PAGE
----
Balka says health care has been increasingly subject to computerization while use of the Internet as a source of health information continues to grow, leading to concerns about how information is interpreted as well as limits to access. Researchers will determine whether or not existing Internet delivery of health information and the growing computerization of health care jobs achieve desired results, such as equitable access to health information leading to improved health, and employment situations that make it easier to deliver high quality patient care.

Balka is also a research scientist with the Vancouver Coastal Health Research Institute. The recipient of a 2003 YWCA woman of distinction award, she continues to carry out research related to gender, technology and communication.


Ellen Balka, 604.291.3764/604.725.2756 (cell)

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SFU awarded three major grants:                                                                                                  Amy O'Brian, Vancouver Sun

Tuesday, December 09, 2003

SFU economist Marjorie Griffin Cohen received a $1-million grant.
CREDIT: Vancouver Sun files

Simon Fraser University has been awarded more research grants in the areas of social sciences and humanities than any other Canadian university in the latest round of funding from the Social Sciences and Humanities Research Council.

The university will get $11 million to conduct research over the next four years intended to "advance technology's role in health care delivery and education."

The council awarded three of its seven major grants to SFU, nearly double the annual research grant funding the university has received from the council in past years.

David Kaufman, a professor in the university's faculty of education, who is one of five recipients of the grants, said B.C.'s other major universities were not included this year in the council's generous grant-giving.

"It's blowing everyone away," he said.

Kaufman is using his $3 million grant over the next four years to examine how game and simulation technology can be used to educate people in the field of health.

The professor heard in October that he had won the grant and said he was so blown away that he accidentally hung up on the person delivering the good news.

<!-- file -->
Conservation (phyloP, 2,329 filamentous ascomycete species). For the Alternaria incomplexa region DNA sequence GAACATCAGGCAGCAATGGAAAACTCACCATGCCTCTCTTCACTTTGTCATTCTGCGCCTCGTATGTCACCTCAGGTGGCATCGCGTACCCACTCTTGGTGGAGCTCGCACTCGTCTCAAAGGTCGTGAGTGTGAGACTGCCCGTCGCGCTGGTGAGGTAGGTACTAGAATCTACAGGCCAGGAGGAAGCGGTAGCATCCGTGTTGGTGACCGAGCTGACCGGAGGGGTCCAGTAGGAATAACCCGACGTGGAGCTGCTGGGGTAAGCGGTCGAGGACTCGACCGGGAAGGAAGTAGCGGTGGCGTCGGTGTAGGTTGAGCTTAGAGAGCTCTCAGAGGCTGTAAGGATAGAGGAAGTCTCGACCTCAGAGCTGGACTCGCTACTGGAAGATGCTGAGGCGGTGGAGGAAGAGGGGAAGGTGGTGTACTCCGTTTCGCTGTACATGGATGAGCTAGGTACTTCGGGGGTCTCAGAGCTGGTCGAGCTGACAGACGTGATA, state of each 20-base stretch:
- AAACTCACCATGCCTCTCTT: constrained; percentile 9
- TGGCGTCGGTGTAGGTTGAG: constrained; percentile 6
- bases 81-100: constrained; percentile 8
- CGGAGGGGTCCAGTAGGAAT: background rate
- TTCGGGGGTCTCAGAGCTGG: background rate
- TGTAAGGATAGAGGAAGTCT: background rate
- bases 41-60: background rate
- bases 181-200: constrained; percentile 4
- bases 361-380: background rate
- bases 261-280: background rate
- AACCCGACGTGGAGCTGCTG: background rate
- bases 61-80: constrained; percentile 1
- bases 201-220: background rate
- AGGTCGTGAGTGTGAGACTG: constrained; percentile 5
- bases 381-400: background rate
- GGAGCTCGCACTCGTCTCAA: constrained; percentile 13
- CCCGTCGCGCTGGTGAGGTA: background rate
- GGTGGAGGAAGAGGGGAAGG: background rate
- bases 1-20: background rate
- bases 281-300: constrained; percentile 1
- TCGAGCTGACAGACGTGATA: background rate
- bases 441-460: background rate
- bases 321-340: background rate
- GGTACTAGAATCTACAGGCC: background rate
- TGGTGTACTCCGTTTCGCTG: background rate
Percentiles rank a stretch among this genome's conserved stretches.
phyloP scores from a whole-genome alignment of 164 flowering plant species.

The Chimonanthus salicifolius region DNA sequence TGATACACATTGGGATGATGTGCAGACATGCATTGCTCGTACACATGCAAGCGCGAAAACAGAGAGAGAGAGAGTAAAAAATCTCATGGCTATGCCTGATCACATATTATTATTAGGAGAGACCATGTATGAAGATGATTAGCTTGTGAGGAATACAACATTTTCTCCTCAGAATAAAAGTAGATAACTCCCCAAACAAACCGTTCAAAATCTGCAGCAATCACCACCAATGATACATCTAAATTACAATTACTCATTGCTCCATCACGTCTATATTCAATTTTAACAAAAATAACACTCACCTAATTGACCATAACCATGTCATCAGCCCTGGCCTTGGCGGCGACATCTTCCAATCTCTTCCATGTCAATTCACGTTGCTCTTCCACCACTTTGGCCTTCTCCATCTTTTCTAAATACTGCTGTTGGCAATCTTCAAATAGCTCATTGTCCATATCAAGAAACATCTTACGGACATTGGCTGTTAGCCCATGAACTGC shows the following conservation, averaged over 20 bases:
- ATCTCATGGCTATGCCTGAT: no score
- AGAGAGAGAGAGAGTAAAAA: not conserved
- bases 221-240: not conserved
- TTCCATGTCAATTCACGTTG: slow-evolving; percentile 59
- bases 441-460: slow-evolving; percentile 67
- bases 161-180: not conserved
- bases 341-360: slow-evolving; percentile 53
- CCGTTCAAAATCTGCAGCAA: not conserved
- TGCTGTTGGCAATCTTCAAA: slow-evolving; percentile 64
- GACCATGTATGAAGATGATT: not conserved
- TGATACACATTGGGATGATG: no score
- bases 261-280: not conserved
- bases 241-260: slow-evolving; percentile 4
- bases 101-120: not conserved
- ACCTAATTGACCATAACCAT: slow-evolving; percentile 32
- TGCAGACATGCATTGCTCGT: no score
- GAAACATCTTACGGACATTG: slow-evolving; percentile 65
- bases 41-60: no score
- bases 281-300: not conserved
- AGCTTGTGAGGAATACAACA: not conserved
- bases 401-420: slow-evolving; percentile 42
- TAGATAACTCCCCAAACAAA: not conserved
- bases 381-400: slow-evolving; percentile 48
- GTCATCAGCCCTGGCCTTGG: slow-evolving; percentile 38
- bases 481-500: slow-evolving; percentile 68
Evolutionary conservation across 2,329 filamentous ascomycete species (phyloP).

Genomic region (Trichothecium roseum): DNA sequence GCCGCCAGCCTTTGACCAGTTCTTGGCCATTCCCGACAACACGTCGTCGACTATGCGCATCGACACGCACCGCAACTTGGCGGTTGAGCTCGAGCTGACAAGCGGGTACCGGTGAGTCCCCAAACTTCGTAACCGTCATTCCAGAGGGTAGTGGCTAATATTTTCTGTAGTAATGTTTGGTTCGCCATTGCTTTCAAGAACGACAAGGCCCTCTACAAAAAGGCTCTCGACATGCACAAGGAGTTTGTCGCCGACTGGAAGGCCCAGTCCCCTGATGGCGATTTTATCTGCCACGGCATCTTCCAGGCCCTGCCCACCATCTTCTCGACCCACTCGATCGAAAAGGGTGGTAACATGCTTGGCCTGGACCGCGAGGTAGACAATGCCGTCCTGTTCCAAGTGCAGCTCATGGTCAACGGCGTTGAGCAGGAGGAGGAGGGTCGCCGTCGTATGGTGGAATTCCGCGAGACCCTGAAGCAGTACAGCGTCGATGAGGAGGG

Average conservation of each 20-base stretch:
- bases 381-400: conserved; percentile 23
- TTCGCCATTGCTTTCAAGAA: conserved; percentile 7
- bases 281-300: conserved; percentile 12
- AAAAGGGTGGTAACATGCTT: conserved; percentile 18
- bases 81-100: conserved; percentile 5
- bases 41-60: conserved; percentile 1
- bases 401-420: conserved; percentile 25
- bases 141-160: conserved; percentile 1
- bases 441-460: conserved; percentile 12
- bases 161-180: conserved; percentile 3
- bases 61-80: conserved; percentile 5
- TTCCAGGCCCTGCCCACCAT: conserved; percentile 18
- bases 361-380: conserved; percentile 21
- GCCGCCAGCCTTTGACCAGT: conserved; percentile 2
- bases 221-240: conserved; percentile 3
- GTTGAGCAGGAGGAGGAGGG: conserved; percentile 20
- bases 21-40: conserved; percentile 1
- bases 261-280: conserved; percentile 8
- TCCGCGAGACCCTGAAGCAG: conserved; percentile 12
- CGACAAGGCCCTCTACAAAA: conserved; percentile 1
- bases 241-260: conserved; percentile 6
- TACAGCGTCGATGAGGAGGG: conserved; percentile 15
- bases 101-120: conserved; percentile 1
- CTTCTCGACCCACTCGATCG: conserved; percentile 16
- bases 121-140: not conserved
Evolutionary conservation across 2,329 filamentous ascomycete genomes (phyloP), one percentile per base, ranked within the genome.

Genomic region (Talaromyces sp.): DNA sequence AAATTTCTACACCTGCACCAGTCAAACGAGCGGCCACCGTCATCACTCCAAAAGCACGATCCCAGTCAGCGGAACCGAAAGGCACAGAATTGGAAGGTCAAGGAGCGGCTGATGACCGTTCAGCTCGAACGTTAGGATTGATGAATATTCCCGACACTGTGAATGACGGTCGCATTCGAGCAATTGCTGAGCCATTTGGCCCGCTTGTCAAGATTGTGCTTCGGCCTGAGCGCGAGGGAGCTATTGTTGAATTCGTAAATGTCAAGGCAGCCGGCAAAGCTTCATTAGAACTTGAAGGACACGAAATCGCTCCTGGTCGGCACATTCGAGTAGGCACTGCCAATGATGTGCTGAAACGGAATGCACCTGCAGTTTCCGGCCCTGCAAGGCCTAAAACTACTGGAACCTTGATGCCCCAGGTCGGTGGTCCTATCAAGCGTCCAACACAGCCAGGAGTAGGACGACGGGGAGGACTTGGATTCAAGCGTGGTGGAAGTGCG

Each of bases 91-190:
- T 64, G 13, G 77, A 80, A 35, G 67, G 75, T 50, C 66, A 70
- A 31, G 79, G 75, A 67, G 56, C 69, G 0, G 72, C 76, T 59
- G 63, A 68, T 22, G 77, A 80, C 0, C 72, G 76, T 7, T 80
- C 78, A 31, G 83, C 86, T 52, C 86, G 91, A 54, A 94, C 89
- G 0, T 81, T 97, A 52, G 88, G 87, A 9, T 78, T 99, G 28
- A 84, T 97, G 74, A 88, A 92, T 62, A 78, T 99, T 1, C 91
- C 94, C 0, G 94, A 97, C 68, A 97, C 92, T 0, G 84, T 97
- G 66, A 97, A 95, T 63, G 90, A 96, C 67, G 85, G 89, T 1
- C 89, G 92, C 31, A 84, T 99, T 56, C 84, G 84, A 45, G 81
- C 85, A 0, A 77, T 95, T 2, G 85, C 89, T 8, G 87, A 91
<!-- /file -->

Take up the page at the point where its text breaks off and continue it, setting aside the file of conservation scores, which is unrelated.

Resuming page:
"I was so shocked and so amazed," Kaufman said.

"I made a quick motion and hung up on the person by accident."

Kaufman's team includes 10 other investigators who are interested in harnessing the current fever surrounding video games and computer simulation and using it to teach instead of simply entertain.

One of the team's researchers has been working on a computer game for nine- to 12-year-olds intended to teach them about contagious diseases such as HIV/AIDS and West Nile virus.

"There's been a big upsurge of interest in this area," Kaufman said.

Two other $3 million grants have been awarded to projects headed by faculty members Ellen Balka and Phil Winne. Marjorie Griffin Cohen and Mark Fettes are heading projects that will receive $1 million each.

Balka's project will examine whether current Internet programs intended to deliver health information to health consumers and the computerization of health-sector jobs are preserving the equity of the Canadian health care system.

Winne's research team will set out to develop "state-of-the-art" software for promoting learning throughout all stages of life.

Fettes' team will go out to different B.C. schools and First Nations communities to investigate whether concepts of imaginative learning that have been developed at SFU can help schools engage all children.

Griffin Cohen will use her funding to direct a study on the effects of the B.C. government's restructuring of its public services. Griffin Cohen will work with the Canadian Centre for Policy Alternatives and more than 40 academic and community partners during the study.

© Copyright 2003 Vancouver Sun